Michigan man remembers mentor and first hunt
By Cameron "Boots" McGregor
Back on a high ridge along an old cut trail stood a young man inside a makeshift hunting blind. Light filtered down through the trees, mixing with the mist that was rising from the earth. The smells, the quietness, the coolness - I can still picture moss growing on the tree trunks, dew dripping from leaves and water trickling through the little creek.
It was my first deer hunt.
I was dressed in a hand-me-down orange jacket and a pair of brand new wool pants my mom bought for me. Adorning the same basic attire, my friend Ron Wendt stood less than 100 yards away.
In the months leading up to deer season in Blanchard, Michigan, we trimmed trees, read sign and took long walks in the woods. But they were more than just walks. With every step, my friend was teaching me not only about deer hunting, but also about life.
I remember how excited I was for that first deer hunt. Ron had a knack for storytelling, and I had listened to many of his great stories. Just when I thought he was done talking, he would yell out, "WHAM! PLOW!" and would begin another one.
On the eve of my first deer hunt, time seemed to drag. As the minutes turned into hours, I grew fidgety with excitement. Of course I couldn't sleep, so I lay in my tent, listening to the rain and dreaming of bagging my first big buck. I don't think I ever did drift off.
Finally, it was time to get ready. I could hardly stand the anticipation. The morning was very cold and wet, but at least the rain had stopped. I gathered my gear and wished my fellow hunters luck as Ron and I headed down the trail. I could tell he was excited, too. He loved opening day and was pleased to see my enthusiasm.
As the trail broke, he stopped and said, "This is as far as I go." He pointed to the west and said, "Your hunting blind is straight across this open grassy field and up on the ridge." He put his arms around me, wished me good luck and said, "And don't shoot me!"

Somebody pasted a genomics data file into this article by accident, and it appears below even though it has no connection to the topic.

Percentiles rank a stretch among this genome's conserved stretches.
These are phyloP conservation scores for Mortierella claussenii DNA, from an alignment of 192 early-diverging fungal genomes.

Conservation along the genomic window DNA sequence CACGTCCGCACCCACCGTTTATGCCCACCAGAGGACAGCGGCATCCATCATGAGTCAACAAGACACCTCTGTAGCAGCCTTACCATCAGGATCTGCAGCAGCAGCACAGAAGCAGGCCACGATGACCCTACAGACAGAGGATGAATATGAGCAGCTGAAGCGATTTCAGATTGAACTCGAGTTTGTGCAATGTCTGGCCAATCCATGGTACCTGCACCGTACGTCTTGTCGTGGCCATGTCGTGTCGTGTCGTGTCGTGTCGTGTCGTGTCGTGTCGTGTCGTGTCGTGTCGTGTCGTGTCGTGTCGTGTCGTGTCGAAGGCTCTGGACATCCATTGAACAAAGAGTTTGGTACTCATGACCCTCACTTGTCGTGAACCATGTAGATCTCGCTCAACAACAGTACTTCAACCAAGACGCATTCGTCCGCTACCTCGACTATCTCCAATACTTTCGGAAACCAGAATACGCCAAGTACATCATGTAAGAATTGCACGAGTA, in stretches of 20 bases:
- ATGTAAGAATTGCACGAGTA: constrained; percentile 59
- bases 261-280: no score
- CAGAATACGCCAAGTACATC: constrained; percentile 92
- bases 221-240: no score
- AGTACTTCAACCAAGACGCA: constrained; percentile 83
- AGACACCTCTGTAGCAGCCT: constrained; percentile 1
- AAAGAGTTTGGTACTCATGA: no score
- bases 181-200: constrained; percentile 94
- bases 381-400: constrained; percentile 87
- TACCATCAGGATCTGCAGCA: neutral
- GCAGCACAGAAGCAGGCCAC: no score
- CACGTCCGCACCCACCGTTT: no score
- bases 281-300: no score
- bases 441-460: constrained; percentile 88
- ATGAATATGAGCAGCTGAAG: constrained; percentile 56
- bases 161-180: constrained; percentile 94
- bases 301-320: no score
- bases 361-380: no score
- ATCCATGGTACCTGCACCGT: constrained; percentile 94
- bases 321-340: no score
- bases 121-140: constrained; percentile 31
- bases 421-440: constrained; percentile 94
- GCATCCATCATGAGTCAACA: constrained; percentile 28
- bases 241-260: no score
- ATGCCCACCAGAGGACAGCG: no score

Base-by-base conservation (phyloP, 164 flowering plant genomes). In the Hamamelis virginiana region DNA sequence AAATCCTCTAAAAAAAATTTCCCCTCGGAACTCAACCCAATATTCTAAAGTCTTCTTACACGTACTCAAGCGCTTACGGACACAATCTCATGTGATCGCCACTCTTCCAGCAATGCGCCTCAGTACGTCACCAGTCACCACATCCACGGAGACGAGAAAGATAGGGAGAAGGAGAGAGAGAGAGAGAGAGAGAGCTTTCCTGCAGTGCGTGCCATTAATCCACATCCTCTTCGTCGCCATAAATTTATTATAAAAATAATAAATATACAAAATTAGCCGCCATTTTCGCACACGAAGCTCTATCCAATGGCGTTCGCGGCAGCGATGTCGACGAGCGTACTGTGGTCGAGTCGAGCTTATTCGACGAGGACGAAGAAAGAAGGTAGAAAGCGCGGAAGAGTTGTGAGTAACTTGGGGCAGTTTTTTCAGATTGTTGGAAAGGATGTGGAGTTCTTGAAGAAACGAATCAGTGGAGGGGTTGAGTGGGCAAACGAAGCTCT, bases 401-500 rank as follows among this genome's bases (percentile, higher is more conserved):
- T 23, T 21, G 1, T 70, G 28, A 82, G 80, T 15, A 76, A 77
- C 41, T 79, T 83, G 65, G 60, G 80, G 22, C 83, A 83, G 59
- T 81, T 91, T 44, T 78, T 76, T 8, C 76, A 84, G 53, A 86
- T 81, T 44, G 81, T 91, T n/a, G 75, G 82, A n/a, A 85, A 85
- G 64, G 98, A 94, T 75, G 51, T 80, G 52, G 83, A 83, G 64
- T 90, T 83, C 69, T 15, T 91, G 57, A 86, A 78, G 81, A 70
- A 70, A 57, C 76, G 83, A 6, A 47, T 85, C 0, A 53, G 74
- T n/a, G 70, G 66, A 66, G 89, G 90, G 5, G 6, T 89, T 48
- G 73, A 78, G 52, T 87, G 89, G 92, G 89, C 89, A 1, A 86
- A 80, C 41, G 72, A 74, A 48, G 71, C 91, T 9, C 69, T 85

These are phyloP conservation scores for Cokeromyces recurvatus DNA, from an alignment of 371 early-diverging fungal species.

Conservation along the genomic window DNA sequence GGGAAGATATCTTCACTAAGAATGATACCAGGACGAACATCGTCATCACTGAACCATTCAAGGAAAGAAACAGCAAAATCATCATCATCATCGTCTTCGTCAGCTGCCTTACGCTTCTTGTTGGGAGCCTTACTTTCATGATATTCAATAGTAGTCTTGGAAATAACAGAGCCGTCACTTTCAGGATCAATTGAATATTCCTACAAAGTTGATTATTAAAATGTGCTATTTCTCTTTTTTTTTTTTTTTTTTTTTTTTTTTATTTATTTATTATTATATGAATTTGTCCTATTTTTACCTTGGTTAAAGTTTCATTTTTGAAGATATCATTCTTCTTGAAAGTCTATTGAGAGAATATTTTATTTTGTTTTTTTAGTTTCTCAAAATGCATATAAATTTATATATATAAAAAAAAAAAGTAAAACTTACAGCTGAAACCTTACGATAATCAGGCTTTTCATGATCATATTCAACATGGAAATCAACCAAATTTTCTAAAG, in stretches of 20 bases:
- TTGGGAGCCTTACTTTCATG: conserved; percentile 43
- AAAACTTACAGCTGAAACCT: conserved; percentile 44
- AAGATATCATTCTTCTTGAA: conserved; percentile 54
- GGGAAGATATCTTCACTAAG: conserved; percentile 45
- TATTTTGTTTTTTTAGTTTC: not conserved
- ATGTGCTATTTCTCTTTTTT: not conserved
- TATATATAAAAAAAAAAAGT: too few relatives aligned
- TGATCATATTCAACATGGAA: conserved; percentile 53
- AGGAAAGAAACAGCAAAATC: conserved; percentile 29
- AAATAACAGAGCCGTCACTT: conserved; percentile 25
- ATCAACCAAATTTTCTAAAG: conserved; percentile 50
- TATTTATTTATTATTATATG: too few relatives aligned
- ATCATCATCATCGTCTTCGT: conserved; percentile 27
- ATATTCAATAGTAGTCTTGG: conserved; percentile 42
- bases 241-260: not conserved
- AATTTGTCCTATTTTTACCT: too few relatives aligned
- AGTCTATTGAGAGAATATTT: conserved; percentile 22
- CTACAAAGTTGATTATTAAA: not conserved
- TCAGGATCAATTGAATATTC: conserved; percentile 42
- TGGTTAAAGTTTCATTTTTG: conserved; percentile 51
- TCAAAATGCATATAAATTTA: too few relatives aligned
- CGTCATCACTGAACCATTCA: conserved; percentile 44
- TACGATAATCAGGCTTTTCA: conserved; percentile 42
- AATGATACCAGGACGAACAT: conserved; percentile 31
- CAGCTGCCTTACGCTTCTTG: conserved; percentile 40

I smiled, even though Ron couldn't see my face. "Yes, sir!" I replied, and off I went.
It took me what seemed like forever to get to my hunting spot. My heart was beating fast and I was starting to shake with excitement. Finally, at 7 a.m. on my first opening day, I caught a glimpse of a deer!
Two does and a fawn were nibbling on a bait pile Ron and I placed there a week before. I shouldered my rifle and tried to remember everything he taught me about deer hunting, practicing in case a buck showed up. I watched them feed for a while before they finally moved on.
I waited for what seemed like hours, but nothing else showed up. I was beginning to think hunting wasn't as fun as I thought it would be. Finally, I saw another deer. I forgot about being cold and bored!
I heard the snap of a twig and light footfalls, and then, there it was in all its glory; a buck with antlers that seemed to glow! Its trotting motion was graceful as it appeared to float effortlessly through the tall grass.
Then the serenity was shattered by the sound of my gun: BAM! I had just shot my first buck!
It dropped right where it was standing, and although it was only a spike, I was thrilled. In fact, I was hooked - a deer hunter for life!
I couldn't wait for Ron to arrive, and I was sure he would be coming quickly.
As I turned around, I saw him making his way toward me. I wore a big, cheesy smile and probably looked like a dork, but I couldn't help myself.
As he got closer, Ron asked, "Did you shoot? How big is it?"
"Yep!" I yelled out. "The buck fell just over there. But he's not very big."
Ron put his arm around me and said, "Son, that's a great buck, and I'm very proud of you! Let's load him up and show him off."
Years have passed since that day. The old .30-30 Winchester I used on that opening day has been replaced by a Remington .30-06.
I still look forward to opening days, despite experiencing many more since that first one. But sadly, I will never again experience the good company of my old friend, nor hear him tell his exciting stories.
Ron is no longer with us. He passed away in 2011, but I think of him often, especially on opening day. I loved him very much.
I'm lucky to now have a son of my own. One day soon, I will take him deer hunting. Before our morning coffee, before the sun comes up and before we head out to hunt, I will share with my son the special story of my friend and my first opening day.
I didn't know it at the time, but hunting deer was only a small part of what made opening day so special.
It's not about bagging the biggest buck and driving around the countryside showing it off - although we are guilty of doing just that. Opening day is about getting together with family and friends. It's about the memories you share from season to season. And sometimes, if you're lucky and have a great teacher, it's about learning life's lessons.